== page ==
Back in August it was announced that MLSE had come to an agreement with Scotiabank for the naming rights on what is currently called the Air Canada Centre, which will see the owners of the Leafs, Raptors, and TFC take in $800 million over the course of the next 20 years. Two months later, it turns out that the geniuses at Rogers Communications have perhaps decided that, “Hey, maybe we could get some of that kind of action for ourselves!”
Or so says a tweet from Bob Elliott:
Hearing Rogers Communications is considering selling naming rights to the Rogers Centre @BlueJays
— bob elliott (@elliottbaseball) October 29, 2017
Now, for a variety of reasons I don’t think the naming rights on the Rogers Centre are likely as valuable as the ACC. Sure, the Jays play 81 home dates, and the Leafs only play 41, but the Raptors play 41, too, there is a far busier concert calendar at the ACC than at the Rogers Centre, and both of those teams play in leagues where the barrier for playoff entry is quite a bit lower, and the number of potential playoff home dates is bigger, too.As Sportsbooks like Bodog suggest, the Leafs and Raptors could host a handful of playoff games this season. Plus, the Leafs are the Leafs, and the Jays are… not. And, perhaps, the fact that the Rogers Centre isn’t a particularly telegenic building would factor as well.
That said, maybe not quite worth $40 million per year doesn’t mean that the idea couldn’t be tremendously lucrative for the club — that is, assuming the majority of any revenue from the deal would go to the Jays, which I will grant is a big assumption, but one that’s maybe not quite as enormous as some fans will inevitably scoff (the Jays’ payroll was at $45 million in 2005, $70 million in 2011, crossed the $100 million mark for the first time in 2013, and this season pushed $164 million, i.e. they’re not quite as hard done by anymore as we often still believe). In fact, depending on how evenly the money is split up among teams in the MLSE fold, the Jays themselves might be even to do better.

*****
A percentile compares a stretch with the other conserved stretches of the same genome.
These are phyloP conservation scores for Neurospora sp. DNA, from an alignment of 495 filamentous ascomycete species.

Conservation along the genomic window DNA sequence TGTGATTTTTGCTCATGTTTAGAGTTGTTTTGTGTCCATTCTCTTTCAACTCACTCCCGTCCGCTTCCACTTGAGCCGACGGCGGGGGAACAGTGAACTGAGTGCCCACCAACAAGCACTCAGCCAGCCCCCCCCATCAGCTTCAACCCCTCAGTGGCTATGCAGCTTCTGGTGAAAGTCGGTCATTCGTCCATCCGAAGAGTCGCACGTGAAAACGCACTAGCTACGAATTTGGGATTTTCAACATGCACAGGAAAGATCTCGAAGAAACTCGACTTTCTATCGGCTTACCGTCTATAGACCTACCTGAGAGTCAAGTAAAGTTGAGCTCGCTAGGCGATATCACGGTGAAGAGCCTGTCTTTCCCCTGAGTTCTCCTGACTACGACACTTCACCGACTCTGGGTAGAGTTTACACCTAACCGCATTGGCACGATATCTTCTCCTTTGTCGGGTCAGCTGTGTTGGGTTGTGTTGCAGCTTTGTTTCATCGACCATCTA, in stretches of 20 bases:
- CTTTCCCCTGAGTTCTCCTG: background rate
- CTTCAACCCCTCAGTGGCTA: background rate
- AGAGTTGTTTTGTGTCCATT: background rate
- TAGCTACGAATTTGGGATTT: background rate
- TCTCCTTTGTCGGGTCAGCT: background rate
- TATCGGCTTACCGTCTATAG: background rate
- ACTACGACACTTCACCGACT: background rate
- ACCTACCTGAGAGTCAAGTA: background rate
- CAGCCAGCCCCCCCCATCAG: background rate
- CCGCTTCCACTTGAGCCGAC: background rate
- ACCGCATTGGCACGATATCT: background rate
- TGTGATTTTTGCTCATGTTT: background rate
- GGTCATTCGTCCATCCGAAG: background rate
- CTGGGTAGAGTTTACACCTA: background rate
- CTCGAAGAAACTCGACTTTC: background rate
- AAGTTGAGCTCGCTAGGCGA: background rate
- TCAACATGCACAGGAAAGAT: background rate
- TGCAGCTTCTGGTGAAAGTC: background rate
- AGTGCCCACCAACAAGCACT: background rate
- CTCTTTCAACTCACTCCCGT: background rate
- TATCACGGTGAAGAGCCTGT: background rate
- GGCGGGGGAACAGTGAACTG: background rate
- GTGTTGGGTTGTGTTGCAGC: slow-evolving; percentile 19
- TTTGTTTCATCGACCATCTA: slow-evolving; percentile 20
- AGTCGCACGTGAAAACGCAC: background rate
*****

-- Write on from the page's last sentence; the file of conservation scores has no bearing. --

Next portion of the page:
I don’t know, obviously, but clearly, even if Rogers skimmed some of it off to offset their own lost opportunity to have their name on the building, and even if we consider that the MLSE-Scotiabank deal is in Canadian dollars, meaning it’s only for $32 million per year in the American dollars the Blue Jays operate in, obviously this could be pretty good for the club in a lot of ways. I wrote about a bunch of these back when ACC deal was announced.
One aspect that I didn’t touch on very much back then was PR, but hoooooly shit, there is certainly a way this could be a pretty big win for the Jays in that respect, too. Though, personally, I find the original name of the building a little on the corny side, and the people who will aggressively stan for that name more than a little bit weird, I’ll admit that I can think of few things that the beleaguered folks running the Jays could do that would be a bigger PR win than restoring some form of the name SkyDome.
Granted, there would also have to be a corporate name in there, but still.
Now, when discussing this on Twitter on Sunday, I was quickly reminded by several people that the likely reason Rogers didn’t make the building the Rogers SkyDome in the first place — or that the ACC didn’t carry on the name “Gardens,” the Bell Centre (or Molson Centre, as it was first called) didn’t go with “Forum,” etc. — was that it would defeat the purpose of the branding. People were so used to the shortened versions of the old names that they simply would ignore the sponsor’s part of it. There is, however, precedent for keeping the name, and, perhaps interestingly, it involves a company that could plausibly have interest in getting their name on the Rogers Centre.
When the Celtics and Bruins moved out of the fabled Boston Garden and into a new building adjacent to the old one, it was called the FleetCenter. but eventually the naming rights were acquired by TD Banknorth, an American subsidiary of Toronto-Dominion. In 2005, the Associated Press reported that the company had agreed to pay $5 to $6 million per year for 20 years for building to be called TD Banknorth Garden. Since then, thanks to corporate mergers, it’s been shortened simply to the TD Garden.
There was no fear there that the branding would be lost, or so the price tag suggests. And, really, why would there be? The official broadcasts and reports are always going to use the full official name — a quick Google news search on the name “TD Garden” shows that it’s used all over the place — and that’s probably where the value is anyway. So, as much as I call the fetishising of the old name a bit strange, even I can admit that you’d hope to hell that, should the Jays go down this path — which they absolutely should — all involved would have the good sense and the vision to do it in a way that brings back the SkyDome name.
Nobody will shed a tear, or write a petition, to bring back the name Rogers Centre once it goes away. And with rumblings that Rogers may consider selling the Jays in the near future, perhaps there’s even more reason to consider getting the company’s name off the building.
In other words, IT’S ALL WIN!
Now watch them screw it up.
(Of course, if they get creative with a sponsor, they could make all this moot!):
— Daniel George (@ItsDanielGeorge) October 30, 2017